Hundreds of Christians joined the demonstration which took place at 1530 to 1830 in front of the Federal Building in Los Angeles on Wenesday July 25th, 2007. Step by step with the demonstration, which was organized by the Assyrian American Association, Assyrian Church of the East, St. Mary Church, St. Paul Church, to decry the persecution of our people in Iraq, a humanitarian crisis which has been long ignored, Mr. William Warda the Chairman of Assyrian American Association in LA said, â€œOur churches and businesses have been destroyed. Tens of thousands have been kidnapped, tortured, and murdered. Hundreds of thousands have been forced to leave behind whatever they have and flee to Syria, Jordan and Lebanon or have escaped to northern region of Iraq.â€
Â Father George Bet Rasho said, â€œour Assyrian nation in Iraq suffers due to the lack of food, clothing, housing and other vital needs.â€
Â Innumerable churches have been bombed, religious and political representatives have been kidnapped and beheaded. Nuns have been raped. Christian women in Baghdad are forced to wear a veil in order not to be exposed to violence. In December of 2006, several sellers of Christmas trees were kidnapped and killed.
Â At the local elections in 2005 around 20,000 Assyrian votes disappeared. The brutality and the threats against the Assyrian population must be observed. What is going on in Iraq is nothing else than a quiet ethnic, cultural and religious cleansing. The country, like the rest of the Middle East, is becoming emptied of its Christians. Itâ€™s a trauma for the victims, and the demography in the area is changing in a very obvious way.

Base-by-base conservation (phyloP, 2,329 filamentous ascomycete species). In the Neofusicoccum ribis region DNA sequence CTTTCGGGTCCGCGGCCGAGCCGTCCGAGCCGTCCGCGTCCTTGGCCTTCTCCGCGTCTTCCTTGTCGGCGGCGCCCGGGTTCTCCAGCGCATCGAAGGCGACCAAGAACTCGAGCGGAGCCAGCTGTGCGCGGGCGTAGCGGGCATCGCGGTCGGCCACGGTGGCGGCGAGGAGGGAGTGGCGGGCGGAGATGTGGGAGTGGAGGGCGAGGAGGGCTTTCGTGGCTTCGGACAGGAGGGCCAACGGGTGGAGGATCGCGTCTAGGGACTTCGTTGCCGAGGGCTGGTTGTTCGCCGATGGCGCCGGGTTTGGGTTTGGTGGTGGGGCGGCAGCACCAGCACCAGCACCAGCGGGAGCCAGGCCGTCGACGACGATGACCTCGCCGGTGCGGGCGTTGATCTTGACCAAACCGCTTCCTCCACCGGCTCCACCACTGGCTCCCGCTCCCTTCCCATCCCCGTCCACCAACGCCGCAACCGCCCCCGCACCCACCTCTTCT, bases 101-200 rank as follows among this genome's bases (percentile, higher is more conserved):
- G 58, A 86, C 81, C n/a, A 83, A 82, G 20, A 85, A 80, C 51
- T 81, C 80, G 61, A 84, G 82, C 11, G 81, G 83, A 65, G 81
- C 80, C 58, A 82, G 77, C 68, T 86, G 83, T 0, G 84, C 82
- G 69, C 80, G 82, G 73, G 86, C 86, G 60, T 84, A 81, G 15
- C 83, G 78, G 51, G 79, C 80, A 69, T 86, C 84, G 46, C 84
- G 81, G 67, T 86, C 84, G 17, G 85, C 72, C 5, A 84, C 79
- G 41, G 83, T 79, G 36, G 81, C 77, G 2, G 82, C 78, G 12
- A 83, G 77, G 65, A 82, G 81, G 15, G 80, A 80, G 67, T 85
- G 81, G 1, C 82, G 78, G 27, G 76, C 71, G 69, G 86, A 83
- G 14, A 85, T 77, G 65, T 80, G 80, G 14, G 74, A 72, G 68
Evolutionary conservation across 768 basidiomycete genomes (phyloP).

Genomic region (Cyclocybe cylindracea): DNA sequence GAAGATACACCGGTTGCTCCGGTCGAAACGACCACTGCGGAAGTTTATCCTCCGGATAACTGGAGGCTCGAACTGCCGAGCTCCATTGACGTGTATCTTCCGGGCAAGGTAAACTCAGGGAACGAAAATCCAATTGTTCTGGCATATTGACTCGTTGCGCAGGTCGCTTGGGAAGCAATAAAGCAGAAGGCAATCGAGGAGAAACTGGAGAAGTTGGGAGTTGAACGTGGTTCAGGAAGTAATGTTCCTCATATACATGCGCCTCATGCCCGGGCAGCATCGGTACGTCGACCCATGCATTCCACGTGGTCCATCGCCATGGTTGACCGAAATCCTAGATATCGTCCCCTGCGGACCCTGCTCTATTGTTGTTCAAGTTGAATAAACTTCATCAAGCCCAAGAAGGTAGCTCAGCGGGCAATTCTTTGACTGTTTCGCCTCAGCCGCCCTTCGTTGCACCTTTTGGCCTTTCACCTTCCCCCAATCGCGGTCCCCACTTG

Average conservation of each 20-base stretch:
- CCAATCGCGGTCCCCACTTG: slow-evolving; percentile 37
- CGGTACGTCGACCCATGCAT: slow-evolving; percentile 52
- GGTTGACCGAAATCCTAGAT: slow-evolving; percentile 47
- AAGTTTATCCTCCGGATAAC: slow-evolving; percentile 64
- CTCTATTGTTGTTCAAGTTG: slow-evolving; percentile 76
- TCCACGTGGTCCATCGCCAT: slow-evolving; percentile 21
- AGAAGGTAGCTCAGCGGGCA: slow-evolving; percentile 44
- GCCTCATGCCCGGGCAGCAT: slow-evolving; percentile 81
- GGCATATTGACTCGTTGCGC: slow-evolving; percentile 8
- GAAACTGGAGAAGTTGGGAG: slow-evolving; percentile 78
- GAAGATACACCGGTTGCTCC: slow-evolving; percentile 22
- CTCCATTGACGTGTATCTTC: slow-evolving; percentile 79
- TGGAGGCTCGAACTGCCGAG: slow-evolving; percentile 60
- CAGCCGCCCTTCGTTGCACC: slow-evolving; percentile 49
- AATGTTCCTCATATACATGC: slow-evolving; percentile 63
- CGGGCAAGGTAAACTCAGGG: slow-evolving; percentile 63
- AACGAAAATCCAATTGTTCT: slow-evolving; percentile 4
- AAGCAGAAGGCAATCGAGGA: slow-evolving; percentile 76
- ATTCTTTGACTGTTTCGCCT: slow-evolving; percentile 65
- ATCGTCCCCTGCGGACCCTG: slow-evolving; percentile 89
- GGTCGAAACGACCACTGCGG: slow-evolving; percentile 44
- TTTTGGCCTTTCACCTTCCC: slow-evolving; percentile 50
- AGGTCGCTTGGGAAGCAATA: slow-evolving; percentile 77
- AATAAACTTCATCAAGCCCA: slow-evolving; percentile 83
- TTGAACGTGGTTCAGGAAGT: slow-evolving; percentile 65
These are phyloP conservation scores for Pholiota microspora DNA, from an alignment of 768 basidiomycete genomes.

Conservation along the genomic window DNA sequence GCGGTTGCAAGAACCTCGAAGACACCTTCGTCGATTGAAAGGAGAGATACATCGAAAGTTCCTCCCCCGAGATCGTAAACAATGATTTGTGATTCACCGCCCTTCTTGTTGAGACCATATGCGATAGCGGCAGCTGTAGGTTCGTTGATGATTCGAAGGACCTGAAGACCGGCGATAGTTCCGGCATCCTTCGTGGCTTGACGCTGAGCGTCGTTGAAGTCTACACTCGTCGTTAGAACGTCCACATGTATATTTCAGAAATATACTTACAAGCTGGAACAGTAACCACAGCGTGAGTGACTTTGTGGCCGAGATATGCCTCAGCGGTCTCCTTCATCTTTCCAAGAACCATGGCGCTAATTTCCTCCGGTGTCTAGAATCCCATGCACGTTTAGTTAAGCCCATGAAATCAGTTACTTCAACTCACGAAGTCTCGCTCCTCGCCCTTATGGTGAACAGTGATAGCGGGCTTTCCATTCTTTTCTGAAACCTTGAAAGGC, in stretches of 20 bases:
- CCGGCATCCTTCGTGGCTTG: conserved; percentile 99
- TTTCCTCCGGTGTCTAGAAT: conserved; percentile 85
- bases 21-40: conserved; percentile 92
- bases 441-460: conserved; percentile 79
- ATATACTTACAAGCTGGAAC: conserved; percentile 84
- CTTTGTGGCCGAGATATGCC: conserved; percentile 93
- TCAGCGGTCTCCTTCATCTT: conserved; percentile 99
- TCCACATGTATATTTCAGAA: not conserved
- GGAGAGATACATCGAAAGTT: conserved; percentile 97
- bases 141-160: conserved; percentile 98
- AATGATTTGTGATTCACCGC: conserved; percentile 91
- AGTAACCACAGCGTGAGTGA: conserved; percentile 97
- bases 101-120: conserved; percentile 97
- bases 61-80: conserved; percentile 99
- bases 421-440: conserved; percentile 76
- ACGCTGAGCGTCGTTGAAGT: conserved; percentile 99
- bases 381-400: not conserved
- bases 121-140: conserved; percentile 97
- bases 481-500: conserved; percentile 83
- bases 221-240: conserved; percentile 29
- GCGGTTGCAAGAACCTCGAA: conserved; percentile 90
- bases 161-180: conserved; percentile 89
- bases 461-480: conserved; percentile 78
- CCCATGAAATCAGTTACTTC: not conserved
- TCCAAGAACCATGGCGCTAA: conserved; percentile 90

Â For the Assyrians, the thoughts are going back to World War I, when about a half million were slaughtered by the Turkish government and their Kurdish neighbors. All while the world watched without coming to rescue. Neither the world around nor the perpetrators has still recognized the Genocide of 1915. In that light the events of today are frightening.
Â During the first Iraqi war the Christian population was estimated to about two million. Today itâ€™s spoken of as around 800,000. The figures are uncertain, because it is not known how many have fled. But it is clear that the Christians are strikingly over represented among those who escape. Many of them are in Sweden, where also Father Ragheed Ganni was active in the parish of St. John in Sodertalje. But most of them who escape remain in countries like Jordan and Syrian. There, they live under very difficult conditions.
Â Before the invasion apprehensions were expressed that the Christians would be punished for the American â€œcrusadeâ€. But the anxiety was mixed together with the hope of a better life in freedom, maybe with an autonomy, self-determination in the so-called the Nineveh Plain where the Assyrians are in majority. But from no direction there has come a political or economical support for such a solution.
Â What before the war looked like a possibility for the Assyrians, who after 2000 years of persecutions could have a possibility to govern themselves in their own area, became a nightmare. Those responsible for the invasion must make good on their political responsibility, especially for the defenseless, and stop this ethnic cleansing. The Assyrians must be guaranteed full security.
In 1919 the Assyrian were promised Land by U.K. in North of Iraq, they never followed through that promise to live safety and peacefully inherited and ancestral land. Today they need a fair and brave decision from U.N. and the governments of U.S. and European countries.
Â This demonstration was covered by Channel 11 News (Fox), Arabic newspapers, The Daily Newspaper and Al Jazeera English channel.